Jessica Gertler, WREG (Memphis), January 20, 2015
More than two dozen high-ranking Memphis officers could be stripped of their positions by the end of the week.
The officers sued the city, saying the tests they took to get promoted discriminated against African-American officers, and that’s why they failed.
Now nearly 15 years later, the U.S. Sixth Circuit Court of Appeals Judge ruled the tests didn’t discriminate, and those officers should never have been promoted.
Twenty-eight officers were involved in the suit. They were promoted to lieutenant several years ago and have continued to climb rank. Some are now majors in the department.
City attorneys will meet with the officers to try to reach an agreement, but if they can’t, we could see changes in MPD.
A federal judge agreed with the officers in 2010, and ordered the officers keep their ranks, get back pay, and the city covers their $1 million court costs.
Now an appellate judge changed everything in late October, ruling the promotion test was perfectly fine and didn’t violate any civil rights laws.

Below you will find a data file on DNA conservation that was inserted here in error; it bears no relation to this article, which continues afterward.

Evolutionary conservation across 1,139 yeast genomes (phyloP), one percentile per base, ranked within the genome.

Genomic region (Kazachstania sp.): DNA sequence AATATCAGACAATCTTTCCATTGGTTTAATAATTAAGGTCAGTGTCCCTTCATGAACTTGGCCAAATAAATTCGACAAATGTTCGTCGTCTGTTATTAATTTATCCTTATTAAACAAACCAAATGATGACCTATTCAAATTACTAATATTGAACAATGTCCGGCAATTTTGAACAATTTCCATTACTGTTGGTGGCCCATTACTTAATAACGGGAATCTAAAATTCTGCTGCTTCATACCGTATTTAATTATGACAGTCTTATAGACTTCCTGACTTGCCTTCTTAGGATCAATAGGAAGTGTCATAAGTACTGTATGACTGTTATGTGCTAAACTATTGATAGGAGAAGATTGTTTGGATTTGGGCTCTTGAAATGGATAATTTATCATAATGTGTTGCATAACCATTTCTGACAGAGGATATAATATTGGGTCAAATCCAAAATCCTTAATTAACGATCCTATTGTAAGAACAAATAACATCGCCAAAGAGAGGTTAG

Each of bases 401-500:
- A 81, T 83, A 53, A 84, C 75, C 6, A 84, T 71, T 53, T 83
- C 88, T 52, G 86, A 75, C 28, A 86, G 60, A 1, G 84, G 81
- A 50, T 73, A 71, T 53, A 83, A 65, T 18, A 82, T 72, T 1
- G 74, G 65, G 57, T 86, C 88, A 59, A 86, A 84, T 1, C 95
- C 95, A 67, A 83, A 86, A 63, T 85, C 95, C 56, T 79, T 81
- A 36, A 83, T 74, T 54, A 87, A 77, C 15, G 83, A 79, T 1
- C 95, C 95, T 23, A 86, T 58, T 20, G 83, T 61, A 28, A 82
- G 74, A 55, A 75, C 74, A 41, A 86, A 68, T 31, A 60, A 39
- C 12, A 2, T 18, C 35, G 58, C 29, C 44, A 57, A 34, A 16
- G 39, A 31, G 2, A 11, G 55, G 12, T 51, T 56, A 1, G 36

“This ruling has been on the table for several weeks. The most recent action was in the Supreme Court that said it is not going to hear this case,” Chief Administrative Officer George Little said. “So either some agreement is reached relative to the demotions, or we are prepared to execute on the judge’s order and demote the individuals. Director Armstrong and his staff will figure out how to handle that.”
Little said the city will ultimately do what the court orders.
Little said this entire process has been tiresome for everyone involved.
“It has got to be stressful not knowing whether or not you are going to be demoted back. This was a group of individuals, so we got to make a decision as a group of individuals. We can’t pick one individual over another. I’m sure that’s creating issues within MPD,” Little said.